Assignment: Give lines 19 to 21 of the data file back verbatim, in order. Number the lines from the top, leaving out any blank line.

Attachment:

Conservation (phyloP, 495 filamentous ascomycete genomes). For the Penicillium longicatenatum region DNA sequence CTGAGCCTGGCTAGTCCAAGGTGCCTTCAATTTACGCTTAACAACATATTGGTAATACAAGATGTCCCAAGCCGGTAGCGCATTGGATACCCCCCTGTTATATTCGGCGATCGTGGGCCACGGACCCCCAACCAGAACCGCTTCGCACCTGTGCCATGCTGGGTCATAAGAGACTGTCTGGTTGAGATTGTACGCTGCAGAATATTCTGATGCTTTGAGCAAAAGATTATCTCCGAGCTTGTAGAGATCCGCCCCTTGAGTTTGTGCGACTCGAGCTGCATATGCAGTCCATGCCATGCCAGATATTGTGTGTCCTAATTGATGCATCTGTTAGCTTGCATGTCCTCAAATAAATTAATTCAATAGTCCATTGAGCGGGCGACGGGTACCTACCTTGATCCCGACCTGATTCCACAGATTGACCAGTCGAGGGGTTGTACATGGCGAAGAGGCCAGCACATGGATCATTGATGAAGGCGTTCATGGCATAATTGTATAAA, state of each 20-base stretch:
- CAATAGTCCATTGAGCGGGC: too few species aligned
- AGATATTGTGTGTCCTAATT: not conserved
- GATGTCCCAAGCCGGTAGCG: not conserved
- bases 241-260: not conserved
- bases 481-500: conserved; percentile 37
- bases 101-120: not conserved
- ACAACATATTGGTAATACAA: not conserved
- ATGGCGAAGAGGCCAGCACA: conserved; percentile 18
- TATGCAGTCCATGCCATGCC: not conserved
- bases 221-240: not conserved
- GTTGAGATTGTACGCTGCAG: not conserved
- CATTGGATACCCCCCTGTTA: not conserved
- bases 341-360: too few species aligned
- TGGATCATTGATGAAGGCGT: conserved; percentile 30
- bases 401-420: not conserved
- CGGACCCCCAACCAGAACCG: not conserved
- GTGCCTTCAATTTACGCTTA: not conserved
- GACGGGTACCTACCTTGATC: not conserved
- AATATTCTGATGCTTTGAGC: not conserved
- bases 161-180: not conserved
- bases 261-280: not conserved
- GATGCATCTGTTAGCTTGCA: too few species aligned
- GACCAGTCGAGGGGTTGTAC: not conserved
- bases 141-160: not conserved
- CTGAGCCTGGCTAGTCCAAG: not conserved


- GACGGGTACCTACCTTGATC: not conserved
- AATATTCTGATGCTTTGAGC: not conserved
- bases 161-180: not conserved